We like to think of ourselves as just a handful of “nice, nutty people on the journey of life,” though lots of people probably think we’re more nutty than nice. We’re not inclined to argue the point. We just soldier on, trying to answer the call that God has placed on each of our lives as best we can. Our extended family is likewise precious to us, though they’re far too numerous to mention here.

valentino-family-2017-01

Tim Valentino

I was born in Philadelphia, PA and adopted 13 months later by Carl and Cherie Valentino, of Reading, PA. Dad was a blue-collar worker for the Reading Eagle newspaper, and mom went to work for the same company after all three of us kids started junior high. Our parents provided us with something of a middle-class upbringing, and our youth was filled with myriad sports, school activities, and trips to the emergency room.

In earlier days, my brother called me, “Harry Homework.” The nickname was well deserved, though I didn’t like it very much. (I wanted to be cool, not geeky.) Our challenges were many, but we pressed on together when life was tough. Today I’m a grace-loving husband, father, pastor, seminary professor, conference speaker, swimmer, and incurable Philadelphia Phillies fan. I have an odd sense of humor. You can read more about me on the About Page.

Sonya Valentino

I was born in Marietta, OH and spent much of my young life in that state, where mom and dad served as church planters with the Southern Baptist Convention. My siblings and I moved around a lot, helping our parents start new churches in new towns. On several occasions we served as the nucleus of a new children’s ministry or youth group, learning to do Christian ministry firsthand from mom and dad. Eventually we wound up in West Virginia, where I went to college on a music scholarship.

My school days were filled with lots of joy, laughter, music, church activities, and homework. Mom and dad taught me to love God and put him first in my life, which was easy to do since they didn’t just preach the Christian faith, they lived it in front of us. Today I’m a faith-filled wife, mother, ministry leader, and development assistant in Christian higher education. I also provide daily care for my mother, who has mid-stage dementia. Unlike Tim, I have a normal sense of humor. You can read more about me on the About Page.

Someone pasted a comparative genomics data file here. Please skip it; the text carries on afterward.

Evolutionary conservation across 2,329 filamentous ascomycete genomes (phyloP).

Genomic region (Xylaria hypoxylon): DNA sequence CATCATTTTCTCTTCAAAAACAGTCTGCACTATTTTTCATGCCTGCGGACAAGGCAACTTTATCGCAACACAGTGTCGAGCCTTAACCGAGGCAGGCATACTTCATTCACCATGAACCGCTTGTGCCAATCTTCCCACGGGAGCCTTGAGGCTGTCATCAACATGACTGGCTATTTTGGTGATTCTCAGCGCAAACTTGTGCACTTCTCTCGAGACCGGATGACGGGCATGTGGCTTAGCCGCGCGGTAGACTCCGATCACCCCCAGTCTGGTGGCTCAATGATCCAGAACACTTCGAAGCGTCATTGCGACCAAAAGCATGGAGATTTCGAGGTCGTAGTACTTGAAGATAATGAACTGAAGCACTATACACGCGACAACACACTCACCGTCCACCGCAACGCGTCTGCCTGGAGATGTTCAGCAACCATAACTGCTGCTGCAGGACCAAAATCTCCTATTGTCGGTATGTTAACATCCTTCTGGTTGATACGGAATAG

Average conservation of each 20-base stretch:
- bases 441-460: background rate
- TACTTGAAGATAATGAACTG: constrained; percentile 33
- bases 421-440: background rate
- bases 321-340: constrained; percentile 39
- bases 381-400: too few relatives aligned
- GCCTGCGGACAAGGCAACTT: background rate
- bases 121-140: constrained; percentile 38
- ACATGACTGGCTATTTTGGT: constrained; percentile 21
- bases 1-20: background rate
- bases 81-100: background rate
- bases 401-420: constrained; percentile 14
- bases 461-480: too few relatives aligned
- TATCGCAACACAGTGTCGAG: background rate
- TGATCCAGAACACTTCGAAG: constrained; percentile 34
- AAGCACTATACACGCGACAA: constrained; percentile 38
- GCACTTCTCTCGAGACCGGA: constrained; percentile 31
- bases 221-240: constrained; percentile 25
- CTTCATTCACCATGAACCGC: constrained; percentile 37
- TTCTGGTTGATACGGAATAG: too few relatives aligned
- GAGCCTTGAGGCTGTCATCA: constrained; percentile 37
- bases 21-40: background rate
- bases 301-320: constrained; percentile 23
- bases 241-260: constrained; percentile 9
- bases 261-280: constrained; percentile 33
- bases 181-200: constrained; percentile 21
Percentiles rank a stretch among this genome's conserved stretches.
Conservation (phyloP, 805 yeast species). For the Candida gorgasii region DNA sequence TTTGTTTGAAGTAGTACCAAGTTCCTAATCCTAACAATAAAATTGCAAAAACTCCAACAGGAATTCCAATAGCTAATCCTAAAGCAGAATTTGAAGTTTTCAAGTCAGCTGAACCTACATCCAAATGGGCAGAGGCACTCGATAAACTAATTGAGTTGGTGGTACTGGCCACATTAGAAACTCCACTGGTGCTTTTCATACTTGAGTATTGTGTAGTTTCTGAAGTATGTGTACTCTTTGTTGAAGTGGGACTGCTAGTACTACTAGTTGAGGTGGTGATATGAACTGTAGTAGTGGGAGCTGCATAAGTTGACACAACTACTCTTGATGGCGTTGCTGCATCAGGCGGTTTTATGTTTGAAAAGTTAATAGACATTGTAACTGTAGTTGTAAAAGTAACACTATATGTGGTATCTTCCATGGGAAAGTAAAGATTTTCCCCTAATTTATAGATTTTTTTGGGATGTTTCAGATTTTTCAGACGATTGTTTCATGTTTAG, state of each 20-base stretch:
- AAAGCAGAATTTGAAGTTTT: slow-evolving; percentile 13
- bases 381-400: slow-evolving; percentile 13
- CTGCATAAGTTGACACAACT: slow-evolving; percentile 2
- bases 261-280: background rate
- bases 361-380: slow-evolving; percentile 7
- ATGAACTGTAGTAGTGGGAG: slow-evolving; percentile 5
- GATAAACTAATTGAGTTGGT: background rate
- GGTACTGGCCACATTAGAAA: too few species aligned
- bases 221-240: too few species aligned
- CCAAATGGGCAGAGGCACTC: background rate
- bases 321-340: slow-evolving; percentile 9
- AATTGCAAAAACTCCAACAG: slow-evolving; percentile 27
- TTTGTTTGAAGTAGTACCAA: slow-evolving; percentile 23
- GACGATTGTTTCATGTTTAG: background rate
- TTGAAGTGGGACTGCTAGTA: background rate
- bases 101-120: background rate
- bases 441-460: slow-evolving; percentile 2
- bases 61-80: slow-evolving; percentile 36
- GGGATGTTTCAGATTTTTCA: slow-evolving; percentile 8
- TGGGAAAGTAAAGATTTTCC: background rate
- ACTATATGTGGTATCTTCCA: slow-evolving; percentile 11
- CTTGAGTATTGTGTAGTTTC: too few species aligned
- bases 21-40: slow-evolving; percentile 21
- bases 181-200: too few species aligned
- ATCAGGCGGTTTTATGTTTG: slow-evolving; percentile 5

valentino-family-2017-02

We have two adult children, Andrew and Bethany, and a son-in-law, Micah, whom we claim as our own.

Andrew Valentino

Our son Andrew holds a film and media arts degree from Temple University and currently works as an Emmy-nominated videographer for WFMZ-Channel 69 in Allentown, PA. He also does photography and videography on the side. His interests include film, anime, screenwriting, voiceover, science fiction, apologetics, philosophy, and music. For better or worse, he looks like Tim and acts like Sonya.

Bethany White

Our daughter Bethany holds a speech language pathology degree from Bloomsburg University and currently works as a psychiatric assistant at Pennsylvania Counseling Services in Lebanon, PA. Her interests include worship, dance, discipleship, and sharing her faith. She also helps lead worship at her church. For better or worse, she looks like Sonya and acts like Tim.

Micah White

Bethany’s husband, Micah, holds a psychology degree from Kutztown University, and a Master of Arts in Marriage and Family Therapy degree from Evangelical Seminary. He currently works as a therapist at Salisbury Behavioral Health in Wyomissing, PA. His interests include music, worship, guitar, computers, woodworking, and car repair (thankfully). For better or worse, he doesn’t look or act like Tim or Sonya at all. Yeah, that’s probably for the better.